Considering Microsoft AdCenter's relatively small advertising inventory and its problems importing from Google AdWords, most small to midsize advertisers probably won't find the time investment required to use AdCenter worthwhile. I believe only the largest advertisers with broad-based PPC campaigns can justify the effort it takes to create and manage AdCenter campaigns.

What Microsoft Must Do to Succeed

If Microsoft wants to make a dent in Google's PPC-advertising dominance, buying Yahoo to increase its search engine market share is only one step on the road to success.

Microsoft must move to quickly integrate Yahoo's search marketing ad management system with its own AdCenter. I wouldn't underestimate the difficulty of that task, since Yahoo took three long years to update the archaic ad management system it inherited when it purchased Overture in 2003. Yahoo's critical fumble of its new ad management system, which the company code-named Panama, served only to frustrate advertisers. Most were already enjoying the capabilities of Google's AdWords, which introduced significant enhancements practically every month, and many people wondered why Yahoo took so long to deliver something similar.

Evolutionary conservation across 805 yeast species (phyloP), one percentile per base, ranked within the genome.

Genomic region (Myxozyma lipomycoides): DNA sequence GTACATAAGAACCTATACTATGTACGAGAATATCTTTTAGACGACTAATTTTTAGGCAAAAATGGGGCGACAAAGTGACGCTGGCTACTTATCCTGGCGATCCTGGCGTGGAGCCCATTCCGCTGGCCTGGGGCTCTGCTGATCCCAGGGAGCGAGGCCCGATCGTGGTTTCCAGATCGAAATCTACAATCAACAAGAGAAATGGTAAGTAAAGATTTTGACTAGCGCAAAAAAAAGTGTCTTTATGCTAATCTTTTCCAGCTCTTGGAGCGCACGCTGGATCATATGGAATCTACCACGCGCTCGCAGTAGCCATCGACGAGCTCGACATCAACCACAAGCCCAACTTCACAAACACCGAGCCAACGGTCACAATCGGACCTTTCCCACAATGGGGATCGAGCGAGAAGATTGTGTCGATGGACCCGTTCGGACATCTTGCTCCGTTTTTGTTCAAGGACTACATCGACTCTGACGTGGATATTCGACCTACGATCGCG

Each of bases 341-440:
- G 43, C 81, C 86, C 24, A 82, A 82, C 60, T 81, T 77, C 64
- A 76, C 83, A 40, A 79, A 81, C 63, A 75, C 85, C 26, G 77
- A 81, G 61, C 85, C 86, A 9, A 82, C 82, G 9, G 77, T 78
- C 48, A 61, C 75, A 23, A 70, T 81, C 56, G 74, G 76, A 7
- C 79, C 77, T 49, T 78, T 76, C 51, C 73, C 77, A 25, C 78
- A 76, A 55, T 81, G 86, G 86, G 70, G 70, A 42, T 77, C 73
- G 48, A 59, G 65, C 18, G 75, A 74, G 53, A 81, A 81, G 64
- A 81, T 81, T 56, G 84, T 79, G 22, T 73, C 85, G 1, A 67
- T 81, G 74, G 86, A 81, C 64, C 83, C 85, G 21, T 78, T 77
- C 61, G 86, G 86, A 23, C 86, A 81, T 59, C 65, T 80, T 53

Finally, Microsoft needs to make it very easy for Google AdWords advertisers to move their existing ad campaigns to AdCenter. Whether Microsoft likes it or not, Google AdWords is now the standard PPC ad manager. AdCenter must become 100 percent compatible with AdWords and support all of AdWord's capabilities--it must become a tool that imports AdWords campaigns quickly and error-free.

Richard Morochove is an IT consultant and writer. Send him questions about using technology in your connected small to midsize business via e-mail. PC World may edit your query and cannot guarantee that all questions will be answered.